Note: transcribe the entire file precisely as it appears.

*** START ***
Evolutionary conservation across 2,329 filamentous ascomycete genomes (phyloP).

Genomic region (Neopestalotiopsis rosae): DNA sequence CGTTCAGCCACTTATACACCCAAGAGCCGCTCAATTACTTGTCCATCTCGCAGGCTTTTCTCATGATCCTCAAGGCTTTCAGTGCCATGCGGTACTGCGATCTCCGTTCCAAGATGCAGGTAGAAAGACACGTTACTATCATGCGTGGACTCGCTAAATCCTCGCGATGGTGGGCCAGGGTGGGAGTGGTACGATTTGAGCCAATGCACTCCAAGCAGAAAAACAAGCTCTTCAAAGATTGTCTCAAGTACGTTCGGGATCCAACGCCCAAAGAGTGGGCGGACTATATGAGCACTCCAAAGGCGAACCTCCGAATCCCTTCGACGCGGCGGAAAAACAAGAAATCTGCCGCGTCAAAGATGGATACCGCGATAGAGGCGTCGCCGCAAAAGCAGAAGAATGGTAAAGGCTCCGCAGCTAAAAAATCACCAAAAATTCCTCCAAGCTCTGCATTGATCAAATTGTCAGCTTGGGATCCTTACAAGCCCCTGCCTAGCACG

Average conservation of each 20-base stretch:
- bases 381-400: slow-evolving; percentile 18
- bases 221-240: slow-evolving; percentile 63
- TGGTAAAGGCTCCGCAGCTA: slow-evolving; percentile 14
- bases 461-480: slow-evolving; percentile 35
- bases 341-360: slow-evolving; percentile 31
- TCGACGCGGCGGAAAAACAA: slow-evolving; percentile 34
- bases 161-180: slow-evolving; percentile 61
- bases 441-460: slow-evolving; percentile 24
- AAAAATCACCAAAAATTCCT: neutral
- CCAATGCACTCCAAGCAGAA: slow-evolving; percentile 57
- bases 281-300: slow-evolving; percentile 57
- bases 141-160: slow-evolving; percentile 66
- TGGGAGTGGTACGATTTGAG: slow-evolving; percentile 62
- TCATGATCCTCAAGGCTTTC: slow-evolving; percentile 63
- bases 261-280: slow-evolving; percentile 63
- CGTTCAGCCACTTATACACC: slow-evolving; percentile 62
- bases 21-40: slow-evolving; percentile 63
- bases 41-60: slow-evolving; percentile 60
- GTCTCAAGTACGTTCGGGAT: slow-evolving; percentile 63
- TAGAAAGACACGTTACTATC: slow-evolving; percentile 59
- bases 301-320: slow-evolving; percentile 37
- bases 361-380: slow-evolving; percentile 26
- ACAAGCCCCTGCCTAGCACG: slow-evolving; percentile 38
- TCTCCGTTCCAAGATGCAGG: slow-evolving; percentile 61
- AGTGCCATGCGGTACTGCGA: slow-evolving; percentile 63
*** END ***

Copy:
Evolutionary conservation across 2,329 filamentous ascomycete genomes (phyloP).

Genomic region (Neopestalotiopsis rosae): DNA sequence CGTTCAGCCACTTATACACCCAAGAGCCGCTCAATTACTTGTCCATCTCGCAGGCTTTTCTCATGATCCTCAAGGCTTTCAGTGCCATGCGGTACTGCGATCTCCGTTCCAAGATGCAGGTAGAAAGACACGTTACTATCATGCGTGGACTCGCTAAATCCTCGCGATGGTGGGCCAGGGTGGGAGTGGTACGATTTGAGCCAATGCACTCCAAGCAGAAAAACAAGCTCTTCAAAGATTGTCTCAAGTACGTTCGGGATCCAACGCCCAAAGAGTGGGCGGACTATATGAGCACTCCAAAGGCGAACCTCCGAATCCCTTCGACGCGGCGGAAAAACAAGAAATCTGCCGCGTCAAAGATGGATACCGCGATAGAGGCGTCGCCGCAAAAGCAGAAGAATGGTAAAGGCTCCGCAGCTAAAAAATCACCAAAAATTCCTCCAAGCTCTGCATTGATCAAATTGTCAGCTTGGGATCCTTACAAGCCCCTGCCTAGCACG

Average conservation of each 20-base stretch:
- bases 381-400: slow-evolving; percentile 18
- bases 221-240: slow-evolving; percentile 63
- TGGTAAAGGCTCCGCAGCTA: slow-evolving; percentile 14
- bases 461-480: slow-evolving; percentile 35
- bases 341-360: slow-evolving; percentile 31
- TCGACGCGGCGGAAAAACAA: slow-evolving; percentile 34
- bases 161-180: slow-evolving; percentile 61
- bases 441-460: slow-evolving; percentile 24
- AAAAATCACCAAAAATTCCT: neutral
- CCAATGCACTCCAAGCAGAA: slow-evolving; percentile 57
- bases 281-300: slow-evolving; percentile 57
- bases 141-160: slow-evolving; percentile 66
- TGGGAGTGGTACGATTTGAG: slow-evolving; percentile 62
- TCATGATCCTCAAGGCTTTC: slow-evolving; percentile 63
- bases 261-280: slow-evolving; percentile 63
- CGTTCAGCCACTTATACACC: slow-evolving; percentile 62
- bases 21-40: slow-evolving; percentile 63
- bases 41-60: slow-evolving; percentile 60
- GTCTCAAGTACGTTCGGGAT: slow-evolving; percentile 63
- TAGAAAGACACGTTACTATC: slow-evolving; percentile 59
- bases 301-320: slow-evolving; percentile 37
- bases 361-380: slow-evolving; percentile 26
- ACAAGCCCCTGCCTAGCACG: slow-evolving; percentile 38
- TCTCCGTTCCAAGATGCAGG: slow-evolving; percentile 61
- AGTGCCATGCGGTACTGCGA: slow-evolving; percentile 63